Inside ZAP Fitness: The Life Of An Aspiring Elite American Runner

Zap Fitness athletes Alissa McKaig and Dave Jankowski go through a training run on a quiet road in Boone, NC. Photo: Gerry Melendez

A Typical Work Week

ZAP Fitness Founder Zika Rea's vanity license plate. Photo: Gerry Melendez

On Mondays, the athletes sleep in and train on their own schedules. Rea arrives at 9 a.m. and goes straight to his office, which is nothing more than a desk positioned against a wall in the open mezzanine of the dorm. The walls throughout the building are covered with running memorabilia including a signed photograph of Bill Rodgers winning the 1979 Boston Marathon and a sign that once stood at Mile 19 of the New York City Marathon.

Scattered about the walls are several mounted and framed articles from newspapers and magazines published in the early months of 2002—memorials, eulogies and tributes to the late Andy Palmer, cofounder of ZAP Fitness and first husband of Rea’s wife, Zika. ZAP is an acronym of Zika and Andy Palmer, but also works, coincidentally, as an acronym of Zika and Pete.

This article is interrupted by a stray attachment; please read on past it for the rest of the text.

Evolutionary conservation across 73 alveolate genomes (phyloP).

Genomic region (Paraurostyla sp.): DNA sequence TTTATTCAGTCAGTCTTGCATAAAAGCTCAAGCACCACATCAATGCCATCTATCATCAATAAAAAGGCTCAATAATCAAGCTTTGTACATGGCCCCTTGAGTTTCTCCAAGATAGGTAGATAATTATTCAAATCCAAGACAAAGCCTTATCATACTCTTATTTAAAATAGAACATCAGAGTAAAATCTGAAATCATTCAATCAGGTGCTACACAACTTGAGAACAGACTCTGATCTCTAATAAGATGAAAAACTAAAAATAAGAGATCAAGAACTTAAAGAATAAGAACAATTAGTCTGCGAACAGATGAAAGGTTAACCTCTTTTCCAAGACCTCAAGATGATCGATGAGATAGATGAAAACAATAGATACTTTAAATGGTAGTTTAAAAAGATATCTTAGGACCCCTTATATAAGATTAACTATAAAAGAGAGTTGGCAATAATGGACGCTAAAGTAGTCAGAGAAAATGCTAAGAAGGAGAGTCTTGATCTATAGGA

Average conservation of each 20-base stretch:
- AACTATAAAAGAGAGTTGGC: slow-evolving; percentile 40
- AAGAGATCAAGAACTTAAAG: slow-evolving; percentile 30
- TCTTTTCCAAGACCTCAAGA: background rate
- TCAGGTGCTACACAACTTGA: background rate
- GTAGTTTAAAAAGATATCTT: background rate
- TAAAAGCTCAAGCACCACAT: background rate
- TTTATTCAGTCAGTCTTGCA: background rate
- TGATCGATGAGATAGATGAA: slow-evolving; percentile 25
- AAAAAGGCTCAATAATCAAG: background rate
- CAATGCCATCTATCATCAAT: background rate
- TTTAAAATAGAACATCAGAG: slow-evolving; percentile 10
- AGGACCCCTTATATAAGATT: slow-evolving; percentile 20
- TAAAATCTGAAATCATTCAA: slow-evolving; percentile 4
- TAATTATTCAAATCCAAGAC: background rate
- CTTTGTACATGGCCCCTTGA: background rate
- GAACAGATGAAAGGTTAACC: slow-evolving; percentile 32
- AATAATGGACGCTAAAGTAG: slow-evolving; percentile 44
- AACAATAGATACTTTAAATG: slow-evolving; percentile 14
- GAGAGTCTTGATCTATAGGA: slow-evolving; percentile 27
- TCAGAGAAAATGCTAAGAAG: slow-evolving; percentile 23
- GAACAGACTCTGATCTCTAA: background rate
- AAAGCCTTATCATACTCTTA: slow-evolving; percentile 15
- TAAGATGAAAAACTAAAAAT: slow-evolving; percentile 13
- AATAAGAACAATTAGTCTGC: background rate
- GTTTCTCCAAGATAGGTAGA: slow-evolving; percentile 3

Photo Gallery: A Day In The Life At ZAP Fitness

Rea comes to the office this morning to take an important call from an executive at General Mills. The breakfast cereal maker is offering a $15,000 grant to one of the country’s half-dozen major elite running groups, and ZAP has applied. Rea spends about two hours a day working on applications for such grants. Today is decision day for General Mills.

After hearing ZAP didn’t get the grant, a subdued Rea sits down for weekly individual meetings with some of the runners. First up is McKaig.

Rea draws the Fort Wayne, Ind., native’s attention to the whiteboard. He has drawn a squiggly, more-or-less horizontal line on it and spaced the numbers 1, 2 and 3 across it—a crude elevation chart of the Freihofer’s 5K racecourse.

“Not drawn to scale,” he jokes.

Rea will make the same joke later with Esther Erb, ZAP’s only other female athlete, who was also training for Freihofer’s at the time; she finished 15th. “The pace is going to be fast,” coach warns. “Don’t worry about time, though. I want you to race—and take some risks.”

They next discuss the IAAF World Championships marathon in South Korea, which McKaig was selected to run on Sept. 4. She’s been on a roll lately, having qualified for the World Cross-Country Championship in January and returning home with a team bronze medal in March.

“I’m thinking about bumping your peak mileage up to the 107- to 112-mile range for that,” Rea says.

McKaig’s eyes sparkle and she smiles self-consciously, like a little girl who has been promised a pony. She’s been pushing coach to let her run more.

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